Crowther: Matt and I believe that the role of a designer is to tell a story and use that story to create an experience that etches a memory which ultimately helps to shape someone’s world. Our vision was of an epic beach house in California, complete with your own staff, a private roof deck and the most iconic surf break in the world, right out front. If the California Dream was a hotel, we wanted that hotel to be The Surfrider.

And so, we studied the elusive “dream” of 1950s California, the time The Surfrider was first built. It was post-war era, the Golden Years. Living was easier. People lived in the moment, there was a sense of freedom and possibility in the air. We looked at our favorite beach communities in the world; Byron Bay, Formentera, Comporta, Montauk. What did we love most about those places? It was the same thing that we associated with the California Dream…the way that people were nowhere else but there, feeling alive, free spirited and inspired.

And so, we worked backwards, designing a space and an experience that would hopefully strip away people’s realities for a second and take them back to simpler times.

We used solid natural materials: reclaimed wooden floorboards, custom-made teak beds, stone, and hand-painted ceramic tiles. There is a deep, embedded texture, which makes for a tactile, sensory environment that is grounding. It is warmly minimal with a feeling of care and craft throughout. Bedrooms are cool, clean and crisp. Public areas are generous and convivial. Every bedroom has a private terrace with ocean views, upstairs bedrooms have hammocks. There’s a quiver of surfboards, complimentary for guest use, shaped by local shapers, designed for Malibu’s waves, in a color palette taken from vintage Surfer magazines. A warm outdoor shower for post-surf sessions.  A 1968 Land Rover for surf trips or beach bonfires up the coast. The roof deck is filled with lounge chairs. A fire pit for crisp Californian nights.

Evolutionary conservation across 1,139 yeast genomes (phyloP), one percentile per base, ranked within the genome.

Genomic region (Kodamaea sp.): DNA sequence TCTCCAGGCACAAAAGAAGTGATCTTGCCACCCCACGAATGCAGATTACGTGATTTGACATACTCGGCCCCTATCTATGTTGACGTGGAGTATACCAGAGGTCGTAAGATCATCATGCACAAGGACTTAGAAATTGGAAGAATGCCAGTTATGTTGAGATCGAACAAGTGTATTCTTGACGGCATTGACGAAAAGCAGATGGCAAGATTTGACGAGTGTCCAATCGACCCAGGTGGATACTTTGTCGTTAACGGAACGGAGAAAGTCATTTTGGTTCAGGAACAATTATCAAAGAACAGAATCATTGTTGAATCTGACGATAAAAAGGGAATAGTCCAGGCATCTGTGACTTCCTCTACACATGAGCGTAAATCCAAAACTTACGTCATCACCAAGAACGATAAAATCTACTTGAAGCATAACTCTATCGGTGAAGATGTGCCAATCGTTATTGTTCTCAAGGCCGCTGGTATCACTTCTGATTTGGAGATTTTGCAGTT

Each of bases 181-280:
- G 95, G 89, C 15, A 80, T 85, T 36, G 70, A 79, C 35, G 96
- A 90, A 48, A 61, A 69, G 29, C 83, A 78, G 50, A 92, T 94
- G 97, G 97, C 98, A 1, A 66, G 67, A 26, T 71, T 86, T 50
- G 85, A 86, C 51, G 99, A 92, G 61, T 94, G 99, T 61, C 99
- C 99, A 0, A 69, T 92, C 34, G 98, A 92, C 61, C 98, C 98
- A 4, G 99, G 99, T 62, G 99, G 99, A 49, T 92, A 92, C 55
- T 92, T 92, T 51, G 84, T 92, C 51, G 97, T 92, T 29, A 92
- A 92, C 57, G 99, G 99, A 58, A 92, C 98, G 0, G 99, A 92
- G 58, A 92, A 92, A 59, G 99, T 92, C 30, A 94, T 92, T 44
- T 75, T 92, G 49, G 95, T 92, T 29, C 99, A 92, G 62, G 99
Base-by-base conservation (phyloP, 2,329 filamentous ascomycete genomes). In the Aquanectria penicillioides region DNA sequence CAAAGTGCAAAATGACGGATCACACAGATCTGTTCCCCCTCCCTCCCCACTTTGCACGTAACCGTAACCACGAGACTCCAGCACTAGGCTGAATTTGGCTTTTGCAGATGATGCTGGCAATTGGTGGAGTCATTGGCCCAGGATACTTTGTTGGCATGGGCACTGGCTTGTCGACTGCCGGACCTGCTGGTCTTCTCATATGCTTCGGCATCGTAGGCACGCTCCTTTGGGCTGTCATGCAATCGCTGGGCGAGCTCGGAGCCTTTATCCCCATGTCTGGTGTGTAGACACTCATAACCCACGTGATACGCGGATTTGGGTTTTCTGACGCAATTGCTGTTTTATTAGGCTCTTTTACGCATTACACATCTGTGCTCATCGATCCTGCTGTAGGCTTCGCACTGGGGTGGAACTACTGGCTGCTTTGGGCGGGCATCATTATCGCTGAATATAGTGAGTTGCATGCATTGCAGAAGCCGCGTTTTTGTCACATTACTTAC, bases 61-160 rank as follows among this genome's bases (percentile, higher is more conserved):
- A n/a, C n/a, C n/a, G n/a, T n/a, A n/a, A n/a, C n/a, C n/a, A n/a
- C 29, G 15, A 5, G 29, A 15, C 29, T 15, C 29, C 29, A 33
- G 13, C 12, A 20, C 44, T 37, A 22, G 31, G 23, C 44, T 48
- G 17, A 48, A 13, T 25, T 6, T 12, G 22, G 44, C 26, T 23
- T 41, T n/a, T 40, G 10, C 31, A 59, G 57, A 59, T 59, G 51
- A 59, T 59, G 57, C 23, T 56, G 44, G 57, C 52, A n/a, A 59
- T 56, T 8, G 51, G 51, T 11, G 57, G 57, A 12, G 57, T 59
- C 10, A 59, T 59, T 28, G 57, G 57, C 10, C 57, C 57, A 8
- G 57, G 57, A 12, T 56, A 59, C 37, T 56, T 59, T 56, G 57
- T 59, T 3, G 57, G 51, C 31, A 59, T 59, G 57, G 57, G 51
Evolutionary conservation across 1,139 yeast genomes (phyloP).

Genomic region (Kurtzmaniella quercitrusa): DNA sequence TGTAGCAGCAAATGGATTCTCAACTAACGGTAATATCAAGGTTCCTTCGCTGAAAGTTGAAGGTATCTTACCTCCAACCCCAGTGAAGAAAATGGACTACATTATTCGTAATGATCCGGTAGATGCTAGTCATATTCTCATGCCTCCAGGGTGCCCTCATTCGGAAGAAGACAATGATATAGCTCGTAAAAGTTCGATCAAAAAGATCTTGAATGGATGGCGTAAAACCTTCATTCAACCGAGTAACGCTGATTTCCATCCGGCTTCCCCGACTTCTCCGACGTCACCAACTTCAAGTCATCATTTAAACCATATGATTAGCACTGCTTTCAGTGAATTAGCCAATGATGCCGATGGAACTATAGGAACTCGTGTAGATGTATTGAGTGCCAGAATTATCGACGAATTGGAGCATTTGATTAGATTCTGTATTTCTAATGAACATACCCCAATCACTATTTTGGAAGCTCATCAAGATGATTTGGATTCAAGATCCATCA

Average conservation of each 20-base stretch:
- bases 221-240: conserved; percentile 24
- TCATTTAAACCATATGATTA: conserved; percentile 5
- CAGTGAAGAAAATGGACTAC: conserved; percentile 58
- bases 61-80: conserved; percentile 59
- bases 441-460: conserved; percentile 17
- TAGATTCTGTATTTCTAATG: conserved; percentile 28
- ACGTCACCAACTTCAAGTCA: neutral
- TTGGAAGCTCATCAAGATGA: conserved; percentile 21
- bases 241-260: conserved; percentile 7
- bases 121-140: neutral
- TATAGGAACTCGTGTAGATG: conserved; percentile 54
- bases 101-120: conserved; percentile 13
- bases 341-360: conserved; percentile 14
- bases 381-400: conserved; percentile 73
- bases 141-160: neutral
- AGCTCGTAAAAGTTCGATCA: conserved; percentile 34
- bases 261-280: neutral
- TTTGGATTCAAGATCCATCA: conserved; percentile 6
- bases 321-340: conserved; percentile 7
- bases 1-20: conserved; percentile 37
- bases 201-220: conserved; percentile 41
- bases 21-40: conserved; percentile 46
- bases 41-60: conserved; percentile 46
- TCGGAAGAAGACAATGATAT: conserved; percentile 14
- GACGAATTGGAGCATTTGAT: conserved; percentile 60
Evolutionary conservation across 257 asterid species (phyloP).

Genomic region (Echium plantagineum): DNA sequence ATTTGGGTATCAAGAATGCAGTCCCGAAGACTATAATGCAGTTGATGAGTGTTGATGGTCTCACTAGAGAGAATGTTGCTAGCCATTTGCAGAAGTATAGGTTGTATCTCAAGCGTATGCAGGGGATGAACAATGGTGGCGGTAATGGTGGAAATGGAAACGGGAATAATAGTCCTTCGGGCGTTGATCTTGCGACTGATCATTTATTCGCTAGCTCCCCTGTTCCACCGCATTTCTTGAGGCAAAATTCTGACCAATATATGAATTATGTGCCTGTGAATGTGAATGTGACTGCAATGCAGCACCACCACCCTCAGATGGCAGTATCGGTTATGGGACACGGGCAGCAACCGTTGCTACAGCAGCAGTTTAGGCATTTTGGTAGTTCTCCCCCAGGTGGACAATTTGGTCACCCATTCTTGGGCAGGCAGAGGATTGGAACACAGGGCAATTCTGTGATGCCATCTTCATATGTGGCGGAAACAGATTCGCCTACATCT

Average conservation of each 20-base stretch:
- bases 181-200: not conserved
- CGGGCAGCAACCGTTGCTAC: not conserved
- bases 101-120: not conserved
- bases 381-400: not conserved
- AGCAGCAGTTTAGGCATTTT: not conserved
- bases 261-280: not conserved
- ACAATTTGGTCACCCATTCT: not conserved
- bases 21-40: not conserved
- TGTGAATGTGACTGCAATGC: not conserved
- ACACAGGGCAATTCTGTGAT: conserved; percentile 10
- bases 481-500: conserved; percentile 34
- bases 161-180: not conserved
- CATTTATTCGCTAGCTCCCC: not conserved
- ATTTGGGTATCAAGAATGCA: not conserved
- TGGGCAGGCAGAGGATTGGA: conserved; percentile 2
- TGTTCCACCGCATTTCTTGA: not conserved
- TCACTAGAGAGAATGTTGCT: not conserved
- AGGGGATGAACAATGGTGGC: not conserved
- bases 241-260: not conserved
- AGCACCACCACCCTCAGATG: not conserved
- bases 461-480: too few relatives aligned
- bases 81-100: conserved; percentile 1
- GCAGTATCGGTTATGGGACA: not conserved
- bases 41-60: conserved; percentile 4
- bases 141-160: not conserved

Life at The Surfrider is not governed by rules. In the Californian spirit, it can be many things to many people at the same time: private and sociable, active and relaxed, healthy and indulgent…but it is always vibrant and alive.Rip & Tan: Considering that beachside is about as casual as it gets, what do you wear when you have a meeting or occasion that calls for an outfit that’s a little more buttoned-up?Emma Crowther: I dress so that I can be at the beach, hanging on the roof deck with guests or in a meeting wearing the exact same thing to all three. It’s the European approach… raw materials, flowing silhouettes, add a hat and some sunglasses.

Rip & Tan: What is a typical day like for you as creative director of a hotel?

Emma Crowther: If I’ve learned one thing in hospitality, it’s to go with the flow…there is no typical day!

On a good day…

5:30am: Wake, check my emails in bed (I know, I know!) and daily happenings. We have 20 rooms, so guest stays can be curated. I like to know the motivation for people’s stay and help to personalize around that: birthdays, anniversaries, stress, work, road trip, etc.

6:30am: Coffee (obviously a flat white). Drive to Malibu.

7:30am: Yoga on the beach, sometimes with guests or members from The Surfrider team followed by an outdoor shower (the best kind).

9:00am: Breakfast on the roof deck with Matt for our daily operations meeting.